Streams aren’t new. Funding for streams, though, that’s new.
MediaCommons has just announced funding from the NEH to create “digital portfolios”:
“Given this proliferation, what we need as scholars may be less a system that will manage our communication for us than a system that will allow us to manage our communication, a system than recognizes that the key aspect of scholarly communication into the future may be less the distribution of the products of our research than the management of the social networks through which our research is distributed.” [emphasis mine] MediaCommons as Digital Scholarly Network: Unveiling the Profile System. Via @kfitz.
While the announcement implies “less is more”, Kathleen’s sample profile strikes me as a lifestream. Streams themselves are more “more” than “less”. (‘Firehose’ comes to mind.) So streams alone aren’t going to solve scholarly communication. But streams can be sliced and diced any number of ways. First the data. Then, if there’s interest, maybe some services.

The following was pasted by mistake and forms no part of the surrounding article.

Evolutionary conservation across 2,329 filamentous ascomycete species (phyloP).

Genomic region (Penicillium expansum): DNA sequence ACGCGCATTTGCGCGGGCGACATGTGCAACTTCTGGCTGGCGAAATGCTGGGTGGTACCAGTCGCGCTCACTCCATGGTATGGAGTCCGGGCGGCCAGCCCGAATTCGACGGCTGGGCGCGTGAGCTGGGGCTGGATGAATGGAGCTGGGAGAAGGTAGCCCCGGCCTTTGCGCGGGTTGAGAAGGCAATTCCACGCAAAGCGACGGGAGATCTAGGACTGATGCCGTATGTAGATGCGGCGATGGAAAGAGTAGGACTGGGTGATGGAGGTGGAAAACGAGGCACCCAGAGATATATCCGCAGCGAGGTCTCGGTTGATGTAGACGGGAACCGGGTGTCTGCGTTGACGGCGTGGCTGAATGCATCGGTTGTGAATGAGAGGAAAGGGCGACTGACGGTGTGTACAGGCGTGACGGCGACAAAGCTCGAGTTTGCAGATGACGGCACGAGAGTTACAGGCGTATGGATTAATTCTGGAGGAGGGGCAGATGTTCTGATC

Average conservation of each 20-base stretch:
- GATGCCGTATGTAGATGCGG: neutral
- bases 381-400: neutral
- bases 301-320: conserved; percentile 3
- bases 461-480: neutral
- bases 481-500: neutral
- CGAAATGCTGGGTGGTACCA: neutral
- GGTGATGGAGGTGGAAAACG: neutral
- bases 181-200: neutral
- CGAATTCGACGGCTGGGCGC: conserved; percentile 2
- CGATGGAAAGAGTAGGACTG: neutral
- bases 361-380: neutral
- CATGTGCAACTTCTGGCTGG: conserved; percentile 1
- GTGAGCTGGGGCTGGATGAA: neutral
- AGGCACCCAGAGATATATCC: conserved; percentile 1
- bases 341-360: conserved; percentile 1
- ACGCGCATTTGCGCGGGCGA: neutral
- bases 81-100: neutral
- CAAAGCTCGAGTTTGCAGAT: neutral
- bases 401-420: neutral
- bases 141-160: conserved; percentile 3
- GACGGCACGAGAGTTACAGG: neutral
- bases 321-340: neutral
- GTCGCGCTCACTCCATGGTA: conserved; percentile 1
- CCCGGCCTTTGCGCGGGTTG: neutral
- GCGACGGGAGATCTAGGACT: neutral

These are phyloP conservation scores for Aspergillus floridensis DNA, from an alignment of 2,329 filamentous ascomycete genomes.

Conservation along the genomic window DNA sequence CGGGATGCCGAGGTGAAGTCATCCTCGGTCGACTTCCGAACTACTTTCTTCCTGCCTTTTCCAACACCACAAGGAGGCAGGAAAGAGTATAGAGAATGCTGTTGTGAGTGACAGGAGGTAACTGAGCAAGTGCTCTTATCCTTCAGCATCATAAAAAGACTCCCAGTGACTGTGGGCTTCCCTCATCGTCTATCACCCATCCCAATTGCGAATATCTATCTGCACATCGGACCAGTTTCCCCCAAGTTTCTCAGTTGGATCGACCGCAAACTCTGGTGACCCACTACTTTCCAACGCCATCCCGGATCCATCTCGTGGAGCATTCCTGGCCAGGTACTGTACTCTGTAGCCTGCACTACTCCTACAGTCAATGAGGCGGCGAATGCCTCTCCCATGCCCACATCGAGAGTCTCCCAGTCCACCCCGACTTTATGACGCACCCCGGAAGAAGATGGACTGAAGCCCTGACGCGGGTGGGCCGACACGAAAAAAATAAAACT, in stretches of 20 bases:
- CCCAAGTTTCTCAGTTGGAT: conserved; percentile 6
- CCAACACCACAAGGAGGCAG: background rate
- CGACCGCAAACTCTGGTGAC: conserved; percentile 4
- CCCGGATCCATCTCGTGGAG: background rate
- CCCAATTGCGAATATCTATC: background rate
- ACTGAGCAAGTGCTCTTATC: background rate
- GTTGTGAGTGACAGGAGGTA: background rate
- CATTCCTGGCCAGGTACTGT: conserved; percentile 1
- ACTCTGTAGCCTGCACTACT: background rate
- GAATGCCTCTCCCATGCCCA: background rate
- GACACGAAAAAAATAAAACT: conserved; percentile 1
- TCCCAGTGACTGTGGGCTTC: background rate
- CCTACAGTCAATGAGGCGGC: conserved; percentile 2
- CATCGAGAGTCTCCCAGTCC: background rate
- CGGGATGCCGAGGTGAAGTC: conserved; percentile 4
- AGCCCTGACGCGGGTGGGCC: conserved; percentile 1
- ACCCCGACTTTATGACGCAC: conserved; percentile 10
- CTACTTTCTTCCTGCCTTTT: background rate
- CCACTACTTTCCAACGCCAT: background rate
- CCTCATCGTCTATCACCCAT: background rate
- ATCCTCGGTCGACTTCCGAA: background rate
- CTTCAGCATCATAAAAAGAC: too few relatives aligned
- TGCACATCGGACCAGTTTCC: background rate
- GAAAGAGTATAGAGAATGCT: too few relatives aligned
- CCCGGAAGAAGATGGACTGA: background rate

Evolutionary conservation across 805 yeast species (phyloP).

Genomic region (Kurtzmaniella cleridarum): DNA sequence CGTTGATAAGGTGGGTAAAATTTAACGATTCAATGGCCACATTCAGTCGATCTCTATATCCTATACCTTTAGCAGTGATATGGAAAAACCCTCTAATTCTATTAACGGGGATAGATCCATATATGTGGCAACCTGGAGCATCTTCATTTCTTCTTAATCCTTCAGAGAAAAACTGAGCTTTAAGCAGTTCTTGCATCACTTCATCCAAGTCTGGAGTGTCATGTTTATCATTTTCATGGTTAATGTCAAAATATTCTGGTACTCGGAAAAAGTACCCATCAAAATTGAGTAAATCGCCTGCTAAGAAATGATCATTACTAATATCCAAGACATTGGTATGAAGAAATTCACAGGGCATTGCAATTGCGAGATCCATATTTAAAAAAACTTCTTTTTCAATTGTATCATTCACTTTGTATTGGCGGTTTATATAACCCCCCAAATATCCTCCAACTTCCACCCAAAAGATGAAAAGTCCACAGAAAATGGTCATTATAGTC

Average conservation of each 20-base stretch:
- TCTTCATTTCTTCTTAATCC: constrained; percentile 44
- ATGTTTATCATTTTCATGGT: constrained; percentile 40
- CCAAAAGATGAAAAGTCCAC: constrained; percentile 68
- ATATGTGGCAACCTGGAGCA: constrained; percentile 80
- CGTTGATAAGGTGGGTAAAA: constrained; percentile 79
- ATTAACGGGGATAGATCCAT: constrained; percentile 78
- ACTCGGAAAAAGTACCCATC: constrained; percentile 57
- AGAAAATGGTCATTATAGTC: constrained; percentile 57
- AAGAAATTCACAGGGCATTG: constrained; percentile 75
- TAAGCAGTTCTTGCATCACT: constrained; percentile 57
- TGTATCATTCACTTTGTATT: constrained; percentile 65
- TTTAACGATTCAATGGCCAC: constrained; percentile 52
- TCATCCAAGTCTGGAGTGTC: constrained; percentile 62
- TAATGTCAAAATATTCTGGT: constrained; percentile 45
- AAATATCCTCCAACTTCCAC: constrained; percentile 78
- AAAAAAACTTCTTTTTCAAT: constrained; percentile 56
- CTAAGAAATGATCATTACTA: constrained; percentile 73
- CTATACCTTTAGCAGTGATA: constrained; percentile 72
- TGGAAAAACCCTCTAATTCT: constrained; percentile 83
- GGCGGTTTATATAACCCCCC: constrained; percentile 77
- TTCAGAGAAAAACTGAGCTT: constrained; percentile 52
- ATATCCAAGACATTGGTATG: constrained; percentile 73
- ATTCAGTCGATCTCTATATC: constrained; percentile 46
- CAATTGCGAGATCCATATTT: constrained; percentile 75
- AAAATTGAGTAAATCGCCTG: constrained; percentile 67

- Personally I’m all for rolling your own. At least in theory. The first lifestream I ever noticed was code4lib’ber Mark Matienzo’s self-hosted planet , which aggregates his blog posts (both personal and work), tweets, youtube uploads, delicious bookmarks, and last.fm scrobbles. Brilliant, but thus far I’ve been too shy & lazy to follow suit. [↩]
- FriendFeed popularized lifestreams. When Facebook bought FriendFeed back in August, my networks of librarians and scientists had several discussions of alternatives for scientists and other scholars. [↩]